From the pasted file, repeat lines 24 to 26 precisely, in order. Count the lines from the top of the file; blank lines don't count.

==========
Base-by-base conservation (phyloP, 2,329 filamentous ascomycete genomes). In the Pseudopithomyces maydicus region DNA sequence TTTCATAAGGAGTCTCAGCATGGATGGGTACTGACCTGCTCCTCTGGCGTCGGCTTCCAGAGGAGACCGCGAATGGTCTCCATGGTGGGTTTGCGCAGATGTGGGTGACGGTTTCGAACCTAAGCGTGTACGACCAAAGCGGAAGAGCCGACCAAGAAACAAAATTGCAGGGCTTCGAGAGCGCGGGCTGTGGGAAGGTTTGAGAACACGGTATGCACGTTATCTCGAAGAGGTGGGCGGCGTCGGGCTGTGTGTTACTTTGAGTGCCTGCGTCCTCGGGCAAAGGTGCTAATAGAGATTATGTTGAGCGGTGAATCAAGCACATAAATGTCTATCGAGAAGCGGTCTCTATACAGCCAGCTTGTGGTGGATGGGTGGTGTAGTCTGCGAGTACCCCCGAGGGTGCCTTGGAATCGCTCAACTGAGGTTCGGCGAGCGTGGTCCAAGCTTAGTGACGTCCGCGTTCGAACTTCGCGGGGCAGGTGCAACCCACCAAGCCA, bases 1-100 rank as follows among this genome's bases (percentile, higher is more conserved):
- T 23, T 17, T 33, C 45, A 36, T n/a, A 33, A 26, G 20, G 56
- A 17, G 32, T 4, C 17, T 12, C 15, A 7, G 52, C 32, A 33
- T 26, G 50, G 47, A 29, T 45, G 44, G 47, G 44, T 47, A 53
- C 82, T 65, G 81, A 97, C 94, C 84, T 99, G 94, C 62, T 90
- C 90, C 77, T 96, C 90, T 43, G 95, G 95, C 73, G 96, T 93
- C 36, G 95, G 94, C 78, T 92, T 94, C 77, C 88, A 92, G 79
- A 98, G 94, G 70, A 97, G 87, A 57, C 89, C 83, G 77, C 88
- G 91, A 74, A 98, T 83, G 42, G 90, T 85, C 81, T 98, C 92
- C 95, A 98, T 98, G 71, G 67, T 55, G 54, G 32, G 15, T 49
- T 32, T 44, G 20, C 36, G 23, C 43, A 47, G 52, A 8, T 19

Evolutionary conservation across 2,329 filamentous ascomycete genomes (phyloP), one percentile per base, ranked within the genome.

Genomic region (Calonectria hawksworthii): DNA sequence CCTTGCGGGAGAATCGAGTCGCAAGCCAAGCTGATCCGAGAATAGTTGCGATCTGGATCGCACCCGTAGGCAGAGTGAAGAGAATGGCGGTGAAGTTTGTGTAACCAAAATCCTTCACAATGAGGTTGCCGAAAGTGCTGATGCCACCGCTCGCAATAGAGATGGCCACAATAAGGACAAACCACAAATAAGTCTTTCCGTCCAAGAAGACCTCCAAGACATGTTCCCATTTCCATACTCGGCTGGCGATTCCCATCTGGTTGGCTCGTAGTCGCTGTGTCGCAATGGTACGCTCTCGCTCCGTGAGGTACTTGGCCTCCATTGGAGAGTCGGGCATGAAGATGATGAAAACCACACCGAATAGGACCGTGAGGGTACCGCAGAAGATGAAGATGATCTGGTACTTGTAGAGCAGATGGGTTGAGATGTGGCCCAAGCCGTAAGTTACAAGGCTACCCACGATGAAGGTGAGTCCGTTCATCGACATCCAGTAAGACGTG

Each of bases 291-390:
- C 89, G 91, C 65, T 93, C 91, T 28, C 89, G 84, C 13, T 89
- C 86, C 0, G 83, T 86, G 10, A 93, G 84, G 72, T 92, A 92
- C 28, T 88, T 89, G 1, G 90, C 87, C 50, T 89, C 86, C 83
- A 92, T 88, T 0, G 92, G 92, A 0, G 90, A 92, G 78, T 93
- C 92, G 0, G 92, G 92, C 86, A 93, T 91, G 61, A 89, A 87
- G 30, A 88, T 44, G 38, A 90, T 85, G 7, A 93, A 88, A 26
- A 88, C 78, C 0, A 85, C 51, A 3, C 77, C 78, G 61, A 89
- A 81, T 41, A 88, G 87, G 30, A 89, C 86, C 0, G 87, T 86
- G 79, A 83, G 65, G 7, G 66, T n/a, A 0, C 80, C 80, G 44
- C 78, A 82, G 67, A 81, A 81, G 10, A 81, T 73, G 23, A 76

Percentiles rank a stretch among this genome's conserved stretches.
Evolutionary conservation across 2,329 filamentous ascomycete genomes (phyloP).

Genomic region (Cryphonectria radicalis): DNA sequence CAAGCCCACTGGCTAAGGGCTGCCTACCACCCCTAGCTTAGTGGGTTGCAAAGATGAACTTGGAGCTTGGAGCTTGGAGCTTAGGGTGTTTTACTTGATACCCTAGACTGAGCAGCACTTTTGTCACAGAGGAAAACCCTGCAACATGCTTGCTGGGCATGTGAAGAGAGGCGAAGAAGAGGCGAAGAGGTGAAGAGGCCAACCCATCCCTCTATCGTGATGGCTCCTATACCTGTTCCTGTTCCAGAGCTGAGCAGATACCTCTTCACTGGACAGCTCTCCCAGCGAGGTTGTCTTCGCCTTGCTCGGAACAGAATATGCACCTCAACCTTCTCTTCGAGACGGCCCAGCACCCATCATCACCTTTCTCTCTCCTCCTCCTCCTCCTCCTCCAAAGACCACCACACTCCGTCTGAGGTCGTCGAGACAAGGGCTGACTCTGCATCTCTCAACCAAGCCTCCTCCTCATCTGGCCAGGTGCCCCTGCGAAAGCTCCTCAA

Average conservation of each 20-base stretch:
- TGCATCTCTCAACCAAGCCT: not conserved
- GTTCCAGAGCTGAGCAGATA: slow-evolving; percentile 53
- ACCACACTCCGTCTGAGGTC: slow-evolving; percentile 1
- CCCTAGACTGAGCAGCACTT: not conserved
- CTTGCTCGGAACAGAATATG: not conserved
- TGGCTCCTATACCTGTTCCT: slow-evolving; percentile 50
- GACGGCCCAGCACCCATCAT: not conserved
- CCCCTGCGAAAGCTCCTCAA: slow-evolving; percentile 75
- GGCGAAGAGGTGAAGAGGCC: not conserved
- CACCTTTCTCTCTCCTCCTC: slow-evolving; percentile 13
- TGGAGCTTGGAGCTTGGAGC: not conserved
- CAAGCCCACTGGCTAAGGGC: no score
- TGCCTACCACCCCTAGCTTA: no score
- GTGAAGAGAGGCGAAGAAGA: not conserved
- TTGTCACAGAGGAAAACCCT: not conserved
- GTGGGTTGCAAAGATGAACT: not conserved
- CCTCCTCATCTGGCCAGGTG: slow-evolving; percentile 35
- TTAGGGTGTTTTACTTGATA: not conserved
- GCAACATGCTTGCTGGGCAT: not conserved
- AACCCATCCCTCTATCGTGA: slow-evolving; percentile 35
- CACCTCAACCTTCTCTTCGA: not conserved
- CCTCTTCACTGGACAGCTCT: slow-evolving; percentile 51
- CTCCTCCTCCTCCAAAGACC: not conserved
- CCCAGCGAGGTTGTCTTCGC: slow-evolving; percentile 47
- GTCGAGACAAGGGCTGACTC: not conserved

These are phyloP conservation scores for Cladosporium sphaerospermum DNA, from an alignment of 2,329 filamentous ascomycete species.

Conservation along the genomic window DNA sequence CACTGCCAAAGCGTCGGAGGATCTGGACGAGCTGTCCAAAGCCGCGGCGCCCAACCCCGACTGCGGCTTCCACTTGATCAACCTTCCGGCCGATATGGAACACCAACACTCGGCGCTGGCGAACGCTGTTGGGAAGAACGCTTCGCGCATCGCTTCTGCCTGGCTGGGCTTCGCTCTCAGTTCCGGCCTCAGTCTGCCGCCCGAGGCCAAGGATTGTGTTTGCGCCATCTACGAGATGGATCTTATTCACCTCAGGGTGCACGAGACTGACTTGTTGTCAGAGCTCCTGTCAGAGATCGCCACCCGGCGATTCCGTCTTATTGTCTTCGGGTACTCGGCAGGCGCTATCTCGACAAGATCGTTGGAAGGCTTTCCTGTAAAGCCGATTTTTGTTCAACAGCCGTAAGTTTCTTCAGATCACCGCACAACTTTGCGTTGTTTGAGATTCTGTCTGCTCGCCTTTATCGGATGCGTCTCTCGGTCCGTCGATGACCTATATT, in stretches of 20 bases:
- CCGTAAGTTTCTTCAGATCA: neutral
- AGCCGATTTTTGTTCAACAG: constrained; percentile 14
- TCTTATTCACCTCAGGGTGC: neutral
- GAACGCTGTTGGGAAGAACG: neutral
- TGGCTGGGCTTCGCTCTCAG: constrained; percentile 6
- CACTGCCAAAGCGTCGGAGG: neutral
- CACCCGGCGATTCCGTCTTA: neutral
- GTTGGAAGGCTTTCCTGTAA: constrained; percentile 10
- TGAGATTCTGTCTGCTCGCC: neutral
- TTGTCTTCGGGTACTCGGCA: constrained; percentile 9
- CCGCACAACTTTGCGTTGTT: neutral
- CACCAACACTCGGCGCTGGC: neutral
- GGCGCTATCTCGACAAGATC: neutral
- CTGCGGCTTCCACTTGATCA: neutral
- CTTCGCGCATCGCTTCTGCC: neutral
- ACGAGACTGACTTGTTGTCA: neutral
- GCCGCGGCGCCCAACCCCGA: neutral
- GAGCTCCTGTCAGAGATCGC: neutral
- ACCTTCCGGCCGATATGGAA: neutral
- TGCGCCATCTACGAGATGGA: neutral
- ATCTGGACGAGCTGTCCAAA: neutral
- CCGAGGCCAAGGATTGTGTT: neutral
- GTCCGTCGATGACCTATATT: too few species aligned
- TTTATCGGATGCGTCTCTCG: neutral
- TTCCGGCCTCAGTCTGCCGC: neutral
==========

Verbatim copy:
- C 78, A 82, G 67, A 81, A 81, G 10, A 81, T 73, G 23, A 76

Percentiles rank a stretch among this genome's conserved stretches.
Evolutionary conservation across 2,329 filamentous ascomycete genomes (phyloP).